While directing a large, translational, interdisciplinary research program, she has taught more than fifteen undergraduate and graduate courses and has had a broad range of administrative roles at the departmental, school, and institutional levels. She has received honors for improving the lives of women faculty, and for excellence in teaching and mentoring. Margulies has created new programs to improve faculty and student diversity, access, engagement and professional development, as well as leading initiatives to enhance cross-campus research, training, and education, and engagement with industry and alumni.
“The Coulter BME Department is uniquely situated in two excellent institutions,” said Margulies. “As Chair of BME, my goal is to enrich the impact of BME on both campuses by enhancing interdisciplinary research and education; expanding access to educational opportunities in biomedical applications of engineering; creating synergies within the department; and working with faculty, student, staff and alumni communities to catalyze strategic research and translational initiatives with federal, corporate, and foundation partners.”
The College of Engineering at Georgia Tech is the largest and most diverse engineering school in the country. U.S. News ranks all Georgia Tech engineering graduate and undergraduate programs in the top 10 nationally. The College enrolls more than 13,000 students in eight schools. Georgia Tech is a leading research university committed to improving the human condition through advanced science and technology.
Emory University School of Medicine is one of the top 20 medical schools in NIH research funding. The School has more than 2,700 full- and part-time faculty and nearly 700 volunteer faculty. Emory University is a top-ranked private institution recognized internationally for its outstanding liberal arts colleges, graduate and professional schools, and one of the world's leading health care systems.
According to a recent study that made national news, most of the alumni hired by the 25 biggest companies in Silicon Valley don’t come from Ivy League schools. Many come from Georgia Tech.
In a ranking of now-employed alumni who have graduated in the last year, Georgia Tech is ranked fourth. When taking into account all alumni (new and experienced) hired or promoted by tech companies in 2016 and early 2017, Georgia Tech places sixth overall.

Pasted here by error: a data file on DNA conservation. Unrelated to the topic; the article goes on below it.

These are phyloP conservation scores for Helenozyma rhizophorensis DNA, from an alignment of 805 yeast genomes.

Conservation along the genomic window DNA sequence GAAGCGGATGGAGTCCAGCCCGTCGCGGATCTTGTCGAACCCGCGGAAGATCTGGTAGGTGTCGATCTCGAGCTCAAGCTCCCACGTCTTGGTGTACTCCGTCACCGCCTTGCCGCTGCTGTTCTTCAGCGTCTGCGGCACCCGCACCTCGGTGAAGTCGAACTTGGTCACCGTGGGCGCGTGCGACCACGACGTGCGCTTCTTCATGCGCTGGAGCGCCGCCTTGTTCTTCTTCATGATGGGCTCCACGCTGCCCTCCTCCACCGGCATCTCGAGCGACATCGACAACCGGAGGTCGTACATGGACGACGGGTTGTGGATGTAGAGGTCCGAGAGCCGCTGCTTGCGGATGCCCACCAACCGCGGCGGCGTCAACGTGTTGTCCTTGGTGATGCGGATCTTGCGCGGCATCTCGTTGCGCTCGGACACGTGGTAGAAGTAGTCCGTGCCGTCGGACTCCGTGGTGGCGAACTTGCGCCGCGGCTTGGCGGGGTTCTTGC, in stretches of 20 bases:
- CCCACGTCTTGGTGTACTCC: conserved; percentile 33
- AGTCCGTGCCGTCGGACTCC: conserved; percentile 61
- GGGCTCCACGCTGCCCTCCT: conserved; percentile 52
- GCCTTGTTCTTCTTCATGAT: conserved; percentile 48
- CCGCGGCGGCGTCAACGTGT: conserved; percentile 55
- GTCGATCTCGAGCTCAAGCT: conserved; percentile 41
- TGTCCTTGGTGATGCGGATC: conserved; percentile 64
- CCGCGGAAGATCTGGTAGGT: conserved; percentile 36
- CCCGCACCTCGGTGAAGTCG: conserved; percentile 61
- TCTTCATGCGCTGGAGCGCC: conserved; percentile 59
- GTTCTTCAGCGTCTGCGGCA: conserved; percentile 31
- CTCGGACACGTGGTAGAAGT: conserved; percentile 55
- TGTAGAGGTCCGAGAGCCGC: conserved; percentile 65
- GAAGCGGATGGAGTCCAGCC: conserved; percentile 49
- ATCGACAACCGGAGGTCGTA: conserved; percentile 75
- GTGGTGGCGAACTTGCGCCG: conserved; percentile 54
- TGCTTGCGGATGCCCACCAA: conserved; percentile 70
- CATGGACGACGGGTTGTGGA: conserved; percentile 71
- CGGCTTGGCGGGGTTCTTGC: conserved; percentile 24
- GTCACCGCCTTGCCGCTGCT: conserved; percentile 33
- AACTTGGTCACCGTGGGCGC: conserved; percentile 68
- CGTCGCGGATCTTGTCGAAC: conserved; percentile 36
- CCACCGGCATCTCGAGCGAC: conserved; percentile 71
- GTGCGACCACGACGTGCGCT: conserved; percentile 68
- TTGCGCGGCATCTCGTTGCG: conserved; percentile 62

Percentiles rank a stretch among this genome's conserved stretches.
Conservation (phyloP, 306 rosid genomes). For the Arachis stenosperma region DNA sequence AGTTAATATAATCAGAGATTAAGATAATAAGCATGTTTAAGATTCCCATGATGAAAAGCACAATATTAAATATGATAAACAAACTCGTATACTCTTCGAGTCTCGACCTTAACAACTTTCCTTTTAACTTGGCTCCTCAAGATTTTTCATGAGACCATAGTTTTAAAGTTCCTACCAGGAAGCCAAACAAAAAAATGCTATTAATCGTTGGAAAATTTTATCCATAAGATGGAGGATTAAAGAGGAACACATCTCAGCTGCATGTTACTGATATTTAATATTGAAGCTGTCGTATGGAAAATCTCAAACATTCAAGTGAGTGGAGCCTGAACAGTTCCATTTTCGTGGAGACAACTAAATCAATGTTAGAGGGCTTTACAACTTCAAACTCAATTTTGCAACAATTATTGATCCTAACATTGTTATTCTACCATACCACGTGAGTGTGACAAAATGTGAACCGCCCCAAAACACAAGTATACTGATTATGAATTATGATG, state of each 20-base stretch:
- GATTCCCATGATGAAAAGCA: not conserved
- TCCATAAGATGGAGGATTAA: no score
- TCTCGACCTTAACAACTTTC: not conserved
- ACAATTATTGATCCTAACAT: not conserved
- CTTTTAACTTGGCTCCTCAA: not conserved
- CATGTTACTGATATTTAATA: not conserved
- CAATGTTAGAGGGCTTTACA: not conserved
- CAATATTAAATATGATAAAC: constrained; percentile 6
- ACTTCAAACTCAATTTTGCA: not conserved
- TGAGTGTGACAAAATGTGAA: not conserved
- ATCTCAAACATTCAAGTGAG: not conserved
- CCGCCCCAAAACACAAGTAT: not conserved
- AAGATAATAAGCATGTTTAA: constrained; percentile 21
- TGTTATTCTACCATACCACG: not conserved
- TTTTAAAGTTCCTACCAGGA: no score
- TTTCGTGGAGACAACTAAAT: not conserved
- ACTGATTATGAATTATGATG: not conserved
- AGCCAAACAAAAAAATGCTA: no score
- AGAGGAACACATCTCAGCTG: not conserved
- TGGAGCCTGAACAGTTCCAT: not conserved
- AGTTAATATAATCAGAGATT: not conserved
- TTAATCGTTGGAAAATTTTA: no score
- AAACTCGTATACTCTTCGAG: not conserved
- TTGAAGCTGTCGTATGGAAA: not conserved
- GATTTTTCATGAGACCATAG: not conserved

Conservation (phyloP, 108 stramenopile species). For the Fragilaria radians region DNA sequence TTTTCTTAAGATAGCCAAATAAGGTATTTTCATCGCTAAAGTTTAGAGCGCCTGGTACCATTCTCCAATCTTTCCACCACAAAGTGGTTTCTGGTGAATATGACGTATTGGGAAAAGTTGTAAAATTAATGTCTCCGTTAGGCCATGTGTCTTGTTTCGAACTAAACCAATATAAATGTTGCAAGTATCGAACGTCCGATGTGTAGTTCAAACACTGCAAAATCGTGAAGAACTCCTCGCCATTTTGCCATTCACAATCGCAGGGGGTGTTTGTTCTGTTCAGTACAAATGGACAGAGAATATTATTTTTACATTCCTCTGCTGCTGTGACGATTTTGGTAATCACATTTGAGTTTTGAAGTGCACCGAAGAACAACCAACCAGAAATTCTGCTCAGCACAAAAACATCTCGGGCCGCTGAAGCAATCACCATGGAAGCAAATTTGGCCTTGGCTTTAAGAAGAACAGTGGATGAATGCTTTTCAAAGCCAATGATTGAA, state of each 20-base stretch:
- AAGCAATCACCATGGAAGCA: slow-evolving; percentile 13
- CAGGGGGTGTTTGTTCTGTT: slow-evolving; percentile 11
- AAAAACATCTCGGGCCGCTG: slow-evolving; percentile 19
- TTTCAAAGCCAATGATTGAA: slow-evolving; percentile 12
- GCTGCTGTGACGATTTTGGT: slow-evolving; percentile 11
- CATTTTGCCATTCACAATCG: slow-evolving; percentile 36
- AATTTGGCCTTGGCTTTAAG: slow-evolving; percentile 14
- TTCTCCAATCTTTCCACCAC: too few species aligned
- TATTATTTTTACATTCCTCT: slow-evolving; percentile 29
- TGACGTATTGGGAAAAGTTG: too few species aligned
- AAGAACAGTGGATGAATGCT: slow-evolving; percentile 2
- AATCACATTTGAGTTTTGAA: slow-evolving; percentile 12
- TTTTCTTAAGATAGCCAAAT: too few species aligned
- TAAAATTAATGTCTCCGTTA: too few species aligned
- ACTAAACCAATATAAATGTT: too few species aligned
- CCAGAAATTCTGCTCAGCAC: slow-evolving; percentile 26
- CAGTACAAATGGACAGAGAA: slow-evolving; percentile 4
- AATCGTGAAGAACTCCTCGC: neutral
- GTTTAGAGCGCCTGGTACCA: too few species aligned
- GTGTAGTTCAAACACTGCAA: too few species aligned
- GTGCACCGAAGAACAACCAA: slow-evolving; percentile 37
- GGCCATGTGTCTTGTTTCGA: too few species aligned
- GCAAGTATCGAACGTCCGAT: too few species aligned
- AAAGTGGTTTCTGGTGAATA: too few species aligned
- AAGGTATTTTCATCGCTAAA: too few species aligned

The study is from HiringSolved, a company that used artificial intelligence software to identify the most in-demand alumni and the most in-demand skills for the modern technology market. It investigated the public social profiles of over 10,000 tech professionals.
“Our research suggests that in addition to specific skills and educational backgrounds, Silicon Valley is looking for a strong fundamental understanding of the basics of technology in their new hires” said HiringSolved co-founder and CEO Shon Burton. “Having a deeper, more well-rounded comprehension makes a great engineer because they’re thinking creatively and when the technique fails, they have the ability to fix the issue. This is the key to a desirable Silicon Valley job candidate.”
The results are an indicator of the most-valued traits by employers, which may sound familiar to many Georgia Tech students and alumni: the ability to code in Python, Java, or another high-level language, familiarity with cloud services, and numerous other technical skills.
Additionally, HiringSolved also predicted the most likely job titles for new grads who have been hired to Silicon Valley positions. The list includes software engineer, business development consultant, research intern, product specialist, and many more.
More information about the study and its results can be found at: https://hiringsolved.com/blog/hiringsolved-identifies-top-skills-backgrounds-make-2017s-wanted-tech-employee/
Recent grads rank fourth most likely to be hired out of all universities
Abdallah Al-Shehri, a Ph.D. student in the School of Electrical and Computer Engineering, has been chosen as the Best-in-Class Young Researcher by Saudi Aramco Oil Company.
He was chosen for his outstanding research work from 170 Ph.D. students worldwide who are sponsored by Aramco.
Through much of his educational career, Al-Shehri’s research has focused on developing new understanding and technologies in the fields of nonrenewable resources, especially the technologies involved in oil reservoirs.